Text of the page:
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Sukkat Shalom B'nei Noach




Integrating Torah into one’s life through reflection and conversation can be an incredibly fun and engaging experience. It’s a journey of discovery, where ancient wisdom and timeless teachings come to life in our daily experiences. Through reflection, we have the opportunity to dive deep into the rich tapestry of Torah, extracting profound insights and lessons that resonate with our modern lives. The joy lies in the ‘aha’ moments, those instances when a Torah verse or story suddenly connects with our personal challenges, aspirations, and values. And when we engage in conversations about Torah with others, it becomes an interactive exploration, where diverse perspectives and interpretations enhance our understanding. These dialogues often spark excitement and intellectual curiosity, making the learning process both enjoyable and fulfilling. Torah becomes a vibrant and dynamic part of our lives, offering not just guidance but also a source of endless fascination, connection, and growth.

NOTE: Don’t feel obligated to go through every source or answer all the questions—unless you want to. Even one source, or one question will give you plenty of material for discussion and meditation. Enjoy this!

Some thoughts from the parsha

Throughout the parsha, the phrase, “as the L-rd commanded Moses” punctuates all descriptions of the various vessels of the Tabernacle. However, when we come to the courtyard surrounding the Holy of Holies, the phrase does not appear. The word צוה, tziva, “commanded” is a word that suggests that what is being commanded is urgent now and for the future (Torat Kohanim, Parshat Tzav 1). It’s a way of saying to Moses, “make sure you make this vessel exactly in accordance with My commandment”.

The Midrash informs us that until the Tabernacle was completed, the entire desert could have been an appropriate place for G-d to communicate with Moses and the Israelites, but once the Tabernacle was completed, the desert was rendered unfit for this purpose. Therefore, when the courtyard walls were erected, and thereby the Tabernacle was finished, there was no reason to use the phrase, “as the L-rd commanded Moses”, because they were built in the area surrounding the Tabernacle, which was a no-communication zone by that point.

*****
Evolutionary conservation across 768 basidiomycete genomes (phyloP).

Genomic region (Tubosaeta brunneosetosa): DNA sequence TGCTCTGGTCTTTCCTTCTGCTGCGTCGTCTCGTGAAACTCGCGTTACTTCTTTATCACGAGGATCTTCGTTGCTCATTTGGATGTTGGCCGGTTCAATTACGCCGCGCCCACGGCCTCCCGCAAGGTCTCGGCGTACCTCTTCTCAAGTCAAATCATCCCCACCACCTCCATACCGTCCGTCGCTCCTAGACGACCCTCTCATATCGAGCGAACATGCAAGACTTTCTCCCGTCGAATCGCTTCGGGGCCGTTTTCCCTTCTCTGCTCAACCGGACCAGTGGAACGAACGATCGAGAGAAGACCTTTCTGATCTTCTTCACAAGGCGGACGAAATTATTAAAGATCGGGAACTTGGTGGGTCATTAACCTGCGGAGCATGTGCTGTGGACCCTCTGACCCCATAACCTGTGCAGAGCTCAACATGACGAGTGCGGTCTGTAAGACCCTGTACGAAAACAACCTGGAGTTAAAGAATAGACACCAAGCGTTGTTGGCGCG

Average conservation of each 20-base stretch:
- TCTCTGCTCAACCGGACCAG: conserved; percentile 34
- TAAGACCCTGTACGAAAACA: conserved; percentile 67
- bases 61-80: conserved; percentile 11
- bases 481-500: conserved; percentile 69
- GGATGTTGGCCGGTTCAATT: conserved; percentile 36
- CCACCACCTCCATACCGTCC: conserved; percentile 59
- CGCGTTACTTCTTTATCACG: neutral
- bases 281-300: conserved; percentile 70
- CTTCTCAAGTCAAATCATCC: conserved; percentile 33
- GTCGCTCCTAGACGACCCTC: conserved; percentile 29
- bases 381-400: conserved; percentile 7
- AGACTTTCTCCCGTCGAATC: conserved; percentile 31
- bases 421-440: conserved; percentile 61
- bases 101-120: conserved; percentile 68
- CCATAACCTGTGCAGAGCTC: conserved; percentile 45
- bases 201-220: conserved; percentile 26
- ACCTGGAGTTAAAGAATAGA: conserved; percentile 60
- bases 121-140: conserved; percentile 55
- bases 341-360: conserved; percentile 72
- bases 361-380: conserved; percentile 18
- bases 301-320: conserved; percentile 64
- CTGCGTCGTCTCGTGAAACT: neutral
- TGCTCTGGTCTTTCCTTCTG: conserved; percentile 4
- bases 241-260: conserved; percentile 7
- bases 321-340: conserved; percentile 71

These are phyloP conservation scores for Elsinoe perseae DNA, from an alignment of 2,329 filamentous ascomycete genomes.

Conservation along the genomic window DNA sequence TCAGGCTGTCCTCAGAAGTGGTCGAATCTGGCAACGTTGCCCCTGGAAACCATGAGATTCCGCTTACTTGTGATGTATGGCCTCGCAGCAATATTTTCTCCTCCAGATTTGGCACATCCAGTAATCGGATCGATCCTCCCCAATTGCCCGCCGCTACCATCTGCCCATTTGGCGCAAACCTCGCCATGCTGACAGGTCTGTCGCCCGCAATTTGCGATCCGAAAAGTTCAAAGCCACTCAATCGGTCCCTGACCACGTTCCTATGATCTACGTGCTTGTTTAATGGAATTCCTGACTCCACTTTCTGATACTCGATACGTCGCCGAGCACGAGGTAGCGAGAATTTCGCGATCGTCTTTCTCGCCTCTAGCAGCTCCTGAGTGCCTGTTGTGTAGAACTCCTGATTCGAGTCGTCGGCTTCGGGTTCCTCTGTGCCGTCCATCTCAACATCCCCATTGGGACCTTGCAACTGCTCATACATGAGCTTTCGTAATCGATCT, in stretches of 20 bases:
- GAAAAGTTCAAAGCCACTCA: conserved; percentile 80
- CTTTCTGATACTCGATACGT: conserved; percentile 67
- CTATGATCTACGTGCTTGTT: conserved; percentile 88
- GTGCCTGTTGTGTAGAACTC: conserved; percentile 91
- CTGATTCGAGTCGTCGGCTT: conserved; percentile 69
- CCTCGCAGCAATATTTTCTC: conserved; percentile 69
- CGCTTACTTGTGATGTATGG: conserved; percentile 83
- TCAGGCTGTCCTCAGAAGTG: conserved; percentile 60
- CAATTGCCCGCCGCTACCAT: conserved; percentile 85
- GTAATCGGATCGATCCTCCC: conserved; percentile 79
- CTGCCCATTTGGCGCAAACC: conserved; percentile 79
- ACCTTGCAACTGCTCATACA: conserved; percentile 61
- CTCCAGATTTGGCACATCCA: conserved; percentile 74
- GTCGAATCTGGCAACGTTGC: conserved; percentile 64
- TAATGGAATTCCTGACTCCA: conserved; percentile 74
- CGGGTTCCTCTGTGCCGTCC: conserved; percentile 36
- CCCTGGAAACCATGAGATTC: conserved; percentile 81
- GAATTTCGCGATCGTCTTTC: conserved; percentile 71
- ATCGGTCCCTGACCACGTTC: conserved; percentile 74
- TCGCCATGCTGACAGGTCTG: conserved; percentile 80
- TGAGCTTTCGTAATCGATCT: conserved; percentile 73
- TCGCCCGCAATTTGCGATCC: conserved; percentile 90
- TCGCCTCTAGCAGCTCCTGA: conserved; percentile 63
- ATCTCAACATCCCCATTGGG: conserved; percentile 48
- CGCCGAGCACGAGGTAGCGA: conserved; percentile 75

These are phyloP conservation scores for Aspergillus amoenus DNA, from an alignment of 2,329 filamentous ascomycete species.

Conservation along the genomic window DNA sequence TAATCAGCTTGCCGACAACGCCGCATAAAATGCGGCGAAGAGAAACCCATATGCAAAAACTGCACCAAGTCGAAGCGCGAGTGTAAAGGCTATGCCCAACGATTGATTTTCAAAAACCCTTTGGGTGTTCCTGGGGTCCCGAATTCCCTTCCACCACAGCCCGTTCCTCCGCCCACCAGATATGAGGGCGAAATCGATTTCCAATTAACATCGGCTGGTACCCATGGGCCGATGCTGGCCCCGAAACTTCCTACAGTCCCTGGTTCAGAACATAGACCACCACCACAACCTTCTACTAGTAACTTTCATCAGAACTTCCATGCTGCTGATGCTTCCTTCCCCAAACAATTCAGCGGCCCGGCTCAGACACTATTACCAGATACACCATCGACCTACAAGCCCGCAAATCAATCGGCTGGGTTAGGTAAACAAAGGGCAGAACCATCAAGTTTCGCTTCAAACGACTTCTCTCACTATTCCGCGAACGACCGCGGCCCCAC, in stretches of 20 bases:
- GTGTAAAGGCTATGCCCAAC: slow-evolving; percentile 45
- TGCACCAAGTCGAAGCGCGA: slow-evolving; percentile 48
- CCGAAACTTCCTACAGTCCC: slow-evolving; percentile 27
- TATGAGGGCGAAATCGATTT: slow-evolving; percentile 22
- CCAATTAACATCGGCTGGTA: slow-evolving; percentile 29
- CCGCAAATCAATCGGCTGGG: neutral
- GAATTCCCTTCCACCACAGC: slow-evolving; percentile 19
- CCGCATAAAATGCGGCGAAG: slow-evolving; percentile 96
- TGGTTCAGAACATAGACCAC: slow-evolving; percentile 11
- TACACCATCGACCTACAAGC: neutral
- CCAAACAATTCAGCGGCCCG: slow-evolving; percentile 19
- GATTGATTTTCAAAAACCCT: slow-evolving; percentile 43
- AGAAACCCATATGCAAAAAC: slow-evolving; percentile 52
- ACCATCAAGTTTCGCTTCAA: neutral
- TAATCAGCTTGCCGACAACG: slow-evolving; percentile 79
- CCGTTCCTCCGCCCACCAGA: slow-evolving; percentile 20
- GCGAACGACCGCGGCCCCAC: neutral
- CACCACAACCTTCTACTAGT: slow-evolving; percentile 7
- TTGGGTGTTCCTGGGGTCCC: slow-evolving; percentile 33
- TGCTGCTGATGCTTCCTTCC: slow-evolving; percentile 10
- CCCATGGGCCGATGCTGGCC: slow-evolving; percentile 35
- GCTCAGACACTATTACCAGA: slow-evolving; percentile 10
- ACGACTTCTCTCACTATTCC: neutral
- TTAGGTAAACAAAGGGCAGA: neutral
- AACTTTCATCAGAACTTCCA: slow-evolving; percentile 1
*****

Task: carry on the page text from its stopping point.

We can learn from this the importance of holy places, such as the land of Israel, Jerusalem, and any place where people have served G-d in accordance with His Torah. That might seem limiting, but the Talmud tells us, “The Divine Presence (Shechina) has no place except the four cubits of halacha”, meaning that the observance of mitzvot that come from learning how they are supposed to be performed creates a “place”, courtyard around the Tabernacle where we can dwell with G-d.

Now, consider these questions for deep personal reflection and discussion:

  1. What does it mean for us when we read “as the L-rd commanded Moses”? How does it impact our own sense of following Divine guidance in our lives?
  2. How do the spaces we inhabit reflect our spiritual journey? Can you think of a place in your life that holds particular significance in this regard?
  3. When we think about the completion of the Tabernacle making the surrounding desert unsuitable for Divine communication, how does that notion resonate with times in your life when you’ve felt a shift in your spiritual environment?
  4. Reflecting on holy places like Jerusalem, do you feel a similar connection to any specific locations in your life that hold deep spiritual meaning?
  5. How do you interpret the idea that the observance of religious laws creates a space for us to connect with the Divine? Can you recall a moment when adherence to a religious practice deepened your spiritual connection?Top of Form

Shabbat Shalom!

By Rabbi Tani Burton

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